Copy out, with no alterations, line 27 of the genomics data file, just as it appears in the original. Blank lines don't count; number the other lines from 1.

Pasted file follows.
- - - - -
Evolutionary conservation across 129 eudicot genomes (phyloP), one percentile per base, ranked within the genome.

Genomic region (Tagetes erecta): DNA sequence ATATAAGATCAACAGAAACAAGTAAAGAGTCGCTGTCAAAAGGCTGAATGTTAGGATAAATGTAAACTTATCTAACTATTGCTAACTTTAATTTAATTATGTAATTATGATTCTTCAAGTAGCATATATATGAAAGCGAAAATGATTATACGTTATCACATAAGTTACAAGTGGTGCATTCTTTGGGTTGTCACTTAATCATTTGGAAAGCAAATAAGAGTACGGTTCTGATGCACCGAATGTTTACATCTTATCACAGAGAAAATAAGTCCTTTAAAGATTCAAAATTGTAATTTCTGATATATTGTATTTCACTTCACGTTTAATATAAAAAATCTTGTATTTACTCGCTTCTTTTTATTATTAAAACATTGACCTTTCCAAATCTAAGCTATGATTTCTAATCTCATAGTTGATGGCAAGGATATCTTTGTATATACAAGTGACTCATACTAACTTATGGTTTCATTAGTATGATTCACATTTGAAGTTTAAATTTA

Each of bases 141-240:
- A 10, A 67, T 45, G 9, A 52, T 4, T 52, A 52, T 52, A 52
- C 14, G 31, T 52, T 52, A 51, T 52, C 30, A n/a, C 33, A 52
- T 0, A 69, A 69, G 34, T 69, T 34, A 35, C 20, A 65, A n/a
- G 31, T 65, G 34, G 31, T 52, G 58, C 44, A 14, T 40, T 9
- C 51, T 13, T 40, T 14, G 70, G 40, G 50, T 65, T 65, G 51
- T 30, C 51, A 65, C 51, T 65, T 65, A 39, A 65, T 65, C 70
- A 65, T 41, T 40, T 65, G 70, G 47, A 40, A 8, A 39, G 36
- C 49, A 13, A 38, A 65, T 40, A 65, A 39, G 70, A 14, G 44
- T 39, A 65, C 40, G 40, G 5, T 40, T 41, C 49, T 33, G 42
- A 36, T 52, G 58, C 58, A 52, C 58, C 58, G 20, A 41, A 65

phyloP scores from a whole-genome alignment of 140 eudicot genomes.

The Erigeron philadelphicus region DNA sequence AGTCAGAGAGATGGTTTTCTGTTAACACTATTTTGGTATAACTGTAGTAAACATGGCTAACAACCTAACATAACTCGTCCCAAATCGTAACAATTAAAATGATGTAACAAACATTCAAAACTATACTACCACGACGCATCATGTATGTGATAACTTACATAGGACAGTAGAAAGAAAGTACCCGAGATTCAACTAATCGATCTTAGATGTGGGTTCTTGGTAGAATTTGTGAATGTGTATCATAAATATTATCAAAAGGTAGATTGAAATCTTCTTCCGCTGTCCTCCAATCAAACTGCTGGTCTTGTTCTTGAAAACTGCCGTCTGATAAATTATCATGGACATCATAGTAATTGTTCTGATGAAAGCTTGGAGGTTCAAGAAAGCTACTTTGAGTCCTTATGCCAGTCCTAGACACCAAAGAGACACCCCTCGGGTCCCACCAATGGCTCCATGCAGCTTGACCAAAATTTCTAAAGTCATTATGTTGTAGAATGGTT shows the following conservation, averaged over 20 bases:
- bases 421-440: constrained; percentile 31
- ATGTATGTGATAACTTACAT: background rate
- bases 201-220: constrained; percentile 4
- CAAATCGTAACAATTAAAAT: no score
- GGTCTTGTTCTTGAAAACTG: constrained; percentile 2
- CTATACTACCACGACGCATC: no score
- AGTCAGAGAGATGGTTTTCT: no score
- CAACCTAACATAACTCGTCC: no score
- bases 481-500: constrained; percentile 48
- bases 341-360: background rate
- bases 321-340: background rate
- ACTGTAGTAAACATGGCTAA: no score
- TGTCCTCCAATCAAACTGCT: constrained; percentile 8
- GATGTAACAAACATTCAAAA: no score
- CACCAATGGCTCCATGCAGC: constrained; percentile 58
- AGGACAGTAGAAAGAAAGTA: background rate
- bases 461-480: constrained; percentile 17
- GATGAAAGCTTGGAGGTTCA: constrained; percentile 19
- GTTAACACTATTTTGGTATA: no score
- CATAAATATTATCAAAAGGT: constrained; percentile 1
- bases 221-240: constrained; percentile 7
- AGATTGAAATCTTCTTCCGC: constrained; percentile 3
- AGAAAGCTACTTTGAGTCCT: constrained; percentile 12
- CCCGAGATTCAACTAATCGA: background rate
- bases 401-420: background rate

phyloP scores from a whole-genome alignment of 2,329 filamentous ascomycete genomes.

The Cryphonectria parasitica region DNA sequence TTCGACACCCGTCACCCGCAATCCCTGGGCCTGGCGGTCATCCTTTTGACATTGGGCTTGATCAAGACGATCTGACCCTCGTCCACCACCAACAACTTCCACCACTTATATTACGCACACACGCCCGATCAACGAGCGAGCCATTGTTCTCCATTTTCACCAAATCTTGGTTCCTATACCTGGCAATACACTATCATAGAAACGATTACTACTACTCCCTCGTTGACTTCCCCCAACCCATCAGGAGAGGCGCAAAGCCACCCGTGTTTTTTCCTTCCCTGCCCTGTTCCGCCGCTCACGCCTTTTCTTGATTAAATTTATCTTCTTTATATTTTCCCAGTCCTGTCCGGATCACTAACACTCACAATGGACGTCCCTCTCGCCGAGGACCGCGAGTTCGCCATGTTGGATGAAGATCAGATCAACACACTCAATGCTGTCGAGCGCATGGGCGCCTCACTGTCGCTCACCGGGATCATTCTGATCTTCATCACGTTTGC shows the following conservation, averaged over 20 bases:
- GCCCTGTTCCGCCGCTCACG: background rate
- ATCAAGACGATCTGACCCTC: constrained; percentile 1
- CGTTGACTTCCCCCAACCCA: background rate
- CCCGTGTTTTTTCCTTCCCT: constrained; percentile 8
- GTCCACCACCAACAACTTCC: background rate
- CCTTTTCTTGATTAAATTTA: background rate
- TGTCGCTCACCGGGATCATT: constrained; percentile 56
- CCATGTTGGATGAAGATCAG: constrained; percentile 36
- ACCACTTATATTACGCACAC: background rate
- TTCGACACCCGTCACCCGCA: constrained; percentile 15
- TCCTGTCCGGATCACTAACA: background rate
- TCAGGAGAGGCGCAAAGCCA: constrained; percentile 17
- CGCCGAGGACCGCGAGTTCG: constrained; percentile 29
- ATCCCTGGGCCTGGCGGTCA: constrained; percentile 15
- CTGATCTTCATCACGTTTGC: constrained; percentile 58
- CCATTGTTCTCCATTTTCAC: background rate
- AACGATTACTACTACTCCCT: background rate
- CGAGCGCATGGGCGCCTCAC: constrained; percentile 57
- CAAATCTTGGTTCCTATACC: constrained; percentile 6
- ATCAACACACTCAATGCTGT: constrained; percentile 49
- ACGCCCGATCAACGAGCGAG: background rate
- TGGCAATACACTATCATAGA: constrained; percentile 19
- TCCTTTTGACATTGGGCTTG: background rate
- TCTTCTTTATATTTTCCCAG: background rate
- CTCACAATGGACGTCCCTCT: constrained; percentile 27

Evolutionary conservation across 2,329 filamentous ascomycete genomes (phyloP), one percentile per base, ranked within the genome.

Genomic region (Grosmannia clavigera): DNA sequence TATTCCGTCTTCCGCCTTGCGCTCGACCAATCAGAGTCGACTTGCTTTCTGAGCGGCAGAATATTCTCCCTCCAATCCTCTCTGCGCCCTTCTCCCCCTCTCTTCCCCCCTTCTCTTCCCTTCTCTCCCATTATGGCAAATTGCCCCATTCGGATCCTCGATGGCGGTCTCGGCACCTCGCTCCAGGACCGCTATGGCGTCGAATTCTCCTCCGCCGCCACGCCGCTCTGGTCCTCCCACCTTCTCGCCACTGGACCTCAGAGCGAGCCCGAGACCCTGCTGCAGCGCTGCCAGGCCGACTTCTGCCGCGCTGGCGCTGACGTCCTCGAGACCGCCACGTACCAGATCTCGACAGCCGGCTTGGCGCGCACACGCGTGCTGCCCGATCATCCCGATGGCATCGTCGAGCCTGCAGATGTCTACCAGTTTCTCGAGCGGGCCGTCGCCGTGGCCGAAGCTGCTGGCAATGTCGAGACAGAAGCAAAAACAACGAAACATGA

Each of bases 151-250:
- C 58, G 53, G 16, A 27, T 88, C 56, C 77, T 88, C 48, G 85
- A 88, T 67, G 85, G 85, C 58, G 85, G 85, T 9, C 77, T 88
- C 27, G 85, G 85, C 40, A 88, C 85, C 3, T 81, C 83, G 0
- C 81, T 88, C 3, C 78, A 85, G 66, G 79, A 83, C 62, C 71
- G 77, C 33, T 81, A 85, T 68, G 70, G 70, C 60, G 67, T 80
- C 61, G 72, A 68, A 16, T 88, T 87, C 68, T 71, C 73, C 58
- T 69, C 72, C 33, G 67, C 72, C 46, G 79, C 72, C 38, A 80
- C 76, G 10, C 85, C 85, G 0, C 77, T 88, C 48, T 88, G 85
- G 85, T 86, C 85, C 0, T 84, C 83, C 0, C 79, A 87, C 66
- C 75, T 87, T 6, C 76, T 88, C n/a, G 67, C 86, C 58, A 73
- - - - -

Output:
- ACTGTAGTAAACATGGCTAA: no score